“The doctors said my father was a medical mystery. That’s the term they used,” she said.

Musseau said she has all her father’s medical records and wants to share them with the researchers in New Brunswick, but no one has called her back. She’s hoping that with enough information, doctors can finally provide some answers.

“At this point we’ve lost my Dad and there’s no bringing him back. But if there was one wish that he could have had, it was to know what was wrong with him. That goes for the family too,” Musseau said.
 
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B00Mer

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I have Brain Fog since COVID-19.. and have had a Heart Attack 1 month ago.. started off as a pain in the chest, numb left arm.. I figured gas, the I got a sharp pain in the groin.. they don't tell you that is a symptom..

They won't let me drive a big truck anymore. :(

 

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New Brunswick ramps up efforts to solve mystery behind unknown brain disease
Author of the article:Canadian Press
Canadian Press
Publishing date:Jun 03, 2021 • 6 hours ago • 3 minute read • Join the conversation
A mysterious neurological syndrome in New Brunswick has caused several deaths and dozens of suspected cases linked to the brain disease.
A mysterious neurological syndrome in New Brunswick has caused several deaths and dozens of suspected cases linked to the brain disease. PHOTO BY GORODENKOFF/ISTOCK /Getty Images
Article content
FREDERICTON — New Brunswick is redoubling its efforts to find the cause of a baffling neurological disease that has killed six and infected 48 others, announcing Thursday that an expert committee will lead the ongoing investigation.

“The discovery of a potentially new and unknown syndrome is scary,” Health Minister Dorothy Shephard told a new conference. “I know that New Brunswickers are concerned and confused about this potential neurological syndrome.”

Meghan's suicidal cry for help made Prince Harry realize importance of listening
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Shephard also announced that health officials have drafted a new, comprehensive questionnaire for patients and their families. The questionnaires, which can take up to four hours to complete, will be filled out over the next six to eight weeks, and the new committee has a four-month schedule to complete a clinical review of every patient’s medical records.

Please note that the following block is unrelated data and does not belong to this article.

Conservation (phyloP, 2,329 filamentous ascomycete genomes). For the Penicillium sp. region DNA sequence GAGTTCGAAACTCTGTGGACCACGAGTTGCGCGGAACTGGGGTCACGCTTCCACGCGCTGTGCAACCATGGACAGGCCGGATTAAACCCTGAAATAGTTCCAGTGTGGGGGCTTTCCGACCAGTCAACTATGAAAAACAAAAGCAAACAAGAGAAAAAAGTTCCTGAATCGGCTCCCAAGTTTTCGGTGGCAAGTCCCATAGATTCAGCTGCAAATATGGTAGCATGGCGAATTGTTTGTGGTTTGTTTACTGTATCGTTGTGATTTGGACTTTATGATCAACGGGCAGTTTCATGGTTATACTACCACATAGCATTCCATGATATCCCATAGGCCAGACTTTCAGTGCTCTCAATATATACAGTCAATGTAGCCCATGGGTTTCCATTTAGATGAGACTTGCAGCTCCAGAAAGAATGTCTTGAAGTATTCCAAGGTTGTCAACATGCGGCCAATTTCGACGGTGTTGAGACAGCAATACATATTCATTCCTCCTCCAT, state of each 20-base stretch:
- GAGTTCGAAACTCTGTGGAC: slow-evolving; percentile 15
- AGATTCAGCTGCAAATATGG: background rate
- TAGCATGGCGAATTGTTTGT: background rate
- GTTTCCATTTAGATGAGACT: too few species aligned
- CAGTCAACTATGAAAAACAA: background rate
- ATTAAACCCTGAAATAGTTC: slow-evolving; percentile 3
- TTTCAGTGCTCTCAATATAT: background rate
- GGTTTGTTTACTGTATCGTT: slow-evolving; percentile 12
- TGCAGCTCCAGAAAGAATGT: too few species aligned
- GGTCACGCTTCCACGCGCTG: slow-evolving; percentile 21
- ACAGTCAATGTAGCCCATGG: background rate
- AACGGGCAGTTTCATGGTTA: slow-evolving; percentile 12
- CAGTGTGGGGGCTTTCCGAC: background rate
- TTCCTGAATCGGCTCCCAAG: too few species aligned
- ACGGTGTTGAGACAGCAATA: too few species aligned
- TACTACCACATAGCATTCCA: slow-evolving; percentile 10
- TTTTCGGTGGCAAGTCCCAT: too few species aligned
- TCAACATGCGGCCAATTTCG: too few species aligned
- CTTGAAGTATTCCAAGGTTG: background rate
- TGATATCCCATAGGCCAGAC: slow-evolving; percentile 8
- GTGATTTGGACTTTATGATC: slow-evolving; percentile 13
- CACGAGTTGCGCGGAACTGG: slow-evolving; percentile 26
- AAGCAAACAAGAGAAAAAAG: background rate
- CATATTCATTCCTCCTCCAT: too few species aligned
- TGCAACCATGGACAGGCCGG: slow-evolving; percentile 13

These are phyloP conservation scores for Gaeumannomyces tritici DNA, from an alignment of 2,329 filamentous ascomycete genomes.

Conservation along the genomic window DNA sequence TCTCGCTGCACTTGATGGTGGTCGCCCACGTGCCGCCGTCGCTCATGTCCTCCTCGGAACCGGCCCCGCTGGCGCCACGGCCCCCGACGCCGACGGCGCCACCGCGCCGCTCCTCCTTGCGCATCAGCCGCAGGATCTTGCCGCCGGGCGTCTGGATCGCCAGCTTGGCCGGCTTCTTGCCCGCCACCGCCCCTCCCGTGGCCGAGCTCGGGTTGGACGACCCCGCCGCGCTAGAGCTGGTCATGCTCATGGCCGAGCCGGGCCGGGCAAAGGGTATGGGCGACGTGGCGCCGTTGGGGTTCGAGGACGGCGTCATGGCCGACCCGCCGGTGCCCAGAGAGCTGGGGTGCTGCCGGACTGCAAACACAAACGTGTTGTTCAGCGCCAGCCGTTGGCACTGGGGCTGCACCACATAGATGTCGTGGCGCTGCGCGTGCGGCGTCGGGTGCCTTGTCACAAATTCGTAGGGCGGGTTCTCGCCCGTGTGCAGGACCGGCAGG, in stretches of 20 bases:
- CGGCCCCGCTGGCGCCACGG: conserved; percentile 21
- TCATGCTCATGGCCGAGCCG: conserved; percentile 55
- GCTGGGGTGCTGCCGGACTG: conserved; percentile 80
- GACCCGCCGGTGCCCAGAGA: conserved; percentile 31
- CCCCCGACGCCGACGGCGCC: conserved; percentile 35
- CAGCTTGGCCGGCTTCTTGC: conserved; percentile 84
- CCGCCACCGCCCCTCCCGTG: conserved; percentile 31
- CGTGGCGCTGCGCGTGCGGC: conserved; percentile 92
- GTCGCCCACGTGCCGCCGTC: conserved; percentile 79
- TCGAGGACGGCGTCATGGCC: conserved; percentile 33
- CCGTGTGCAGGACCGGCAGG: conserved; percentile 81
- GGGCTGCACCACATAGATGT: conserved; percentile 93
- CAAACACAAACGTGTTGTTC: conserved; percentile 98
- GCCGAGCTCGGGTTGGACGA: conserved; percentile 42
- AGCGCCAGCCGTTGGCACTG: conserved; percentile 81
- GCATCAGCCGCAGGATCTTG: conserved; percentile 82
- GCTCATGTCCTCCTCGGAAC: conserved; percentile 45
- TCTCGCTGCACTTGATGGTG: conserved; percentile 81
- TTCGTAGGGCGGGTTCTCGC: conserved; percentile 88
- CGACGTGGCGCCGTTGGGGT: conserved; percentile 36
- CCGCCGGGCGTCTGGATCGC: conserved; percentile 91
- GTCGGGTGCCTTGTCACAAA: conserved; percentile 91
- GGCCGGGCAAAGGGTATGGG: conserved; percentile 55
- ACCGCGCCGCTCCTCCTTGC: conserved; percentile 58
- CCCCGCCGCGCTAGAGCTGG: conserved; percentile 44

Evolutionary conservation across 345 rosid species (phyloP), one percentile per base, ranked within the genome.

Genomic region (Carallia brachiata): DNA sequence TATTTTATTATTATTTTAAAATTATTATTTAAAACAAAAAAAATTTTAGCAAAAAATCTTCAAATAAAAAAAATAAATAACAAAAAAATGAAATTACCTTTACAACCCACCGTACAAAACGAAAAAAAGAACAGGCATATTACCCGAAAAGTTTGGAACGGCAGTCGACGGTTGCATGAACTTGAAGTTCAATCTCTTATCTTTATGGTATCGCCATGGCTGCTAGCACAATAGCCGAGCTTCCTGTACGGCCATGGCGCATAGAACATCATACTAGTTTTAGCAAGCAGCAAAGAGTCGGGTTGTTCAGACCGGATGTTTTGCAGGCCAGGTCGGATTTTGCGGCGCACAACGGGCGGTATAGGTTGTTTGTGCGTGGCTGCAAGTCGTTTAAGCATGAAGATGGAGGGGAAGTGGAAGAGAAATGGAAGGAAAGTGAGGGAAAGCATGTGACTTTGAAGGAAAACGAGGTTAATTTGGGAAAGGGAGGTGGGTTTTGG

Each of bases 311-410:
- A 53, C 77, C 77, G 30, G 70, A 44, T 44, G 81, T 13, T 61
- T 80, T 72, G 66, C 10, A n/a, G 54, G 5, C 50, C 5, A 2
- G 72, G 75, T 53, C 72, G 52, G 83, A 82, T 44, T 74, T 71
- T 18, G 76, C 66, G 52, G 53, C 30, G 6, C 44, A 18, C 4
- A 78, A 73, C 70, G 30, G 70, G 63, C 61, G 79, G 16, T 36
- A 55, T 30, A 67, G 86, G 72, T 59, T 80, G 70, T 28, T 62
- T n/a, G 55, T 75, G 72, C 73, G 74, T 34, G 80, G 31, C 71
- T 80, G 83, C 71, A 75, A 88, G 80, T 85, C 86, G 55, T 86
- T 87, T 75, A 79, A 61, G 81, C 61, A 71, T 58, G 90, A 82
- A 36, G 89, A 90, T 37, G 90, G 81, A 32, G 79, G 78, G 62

Part of the committee’s mandate is to provide second opinions and to rule out potential causes.

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“We have faith that this diligence will pay off,” Shephard said.

Dr. Edouard Hendriks, one of committee’s co-chairs, said the nine-member group is facing a tough challenge. “There are many diseases that lead to these kind of problems, including Alzheimer’s disease, vascular dementia and other types of dementia,” said Hendriks, vice-president of medical, academic and research affairs at the Horizon Health Network.

“All of these diseases start pretty much the same way,” he added, “with a little bit of cognitive disorder, some strange muscle movements. And it’s only over time ⦠that specialists can say, ‘This seems to be more this than that.”‘

The symptoms for the disease include rapidly progressing dementia, muscle spasms, atrophy, memory loss and hallucinations. Fifty-one per cent of the cases have involved women and 49 per cent men, and the age range has been between 18 and 85.

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“I know that many people in the province feel frustrated and I understand that, too,” Shephard said, acknowledging that the families of some victims have complained that the government is doing a poor job of sharing information.

The provincial Health Department says the first case of the disease dates back to 2015, but a potential cluster of cases wasn’t identified by federal officials until December 2020.

Shephard said the federal Creutzfeldt-Jakob Disease (CJD) Surveillance System spotted a pattern of symptoms among patients last year and then ruled out the possibility that the syndrome was a human prion disease like CJD.

News of the unknown syndrome first emerged through a March 5 memo from the province’s deputy chief medical officer of health, Dr. Cristin Muecke, to various medical professional associations in New Brunswick.

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At the time of their referrals, most of the existing patients were living in and around the Moncton, N.B., area and the Acadian Peninsula in northeastern New Brunswick. But there is no hard evidence to suggest the syndrome is linked to geography.

Shephard declined to be more specific when asked to describe where the patients are from. “They’re not just secluded to two areas,” she said. “It would be short-sighted to start targeting areas.”

Last week, the province opened a special clinic for patients. The Special Neurodegenerative Disorder Clinic is located at the Moncton Hospital. Shephard confirmed that 40 patients had already been seen at the facility.

As well, the Horizon Health Network launched a website that offers details about what is known about the illness. The website says an investigation team is exploring all potential causes including food, environmental and animal exposures.


In March, a researcher with the Public Health Agency of Canada said a potential cause could be some kind of environmental exposure.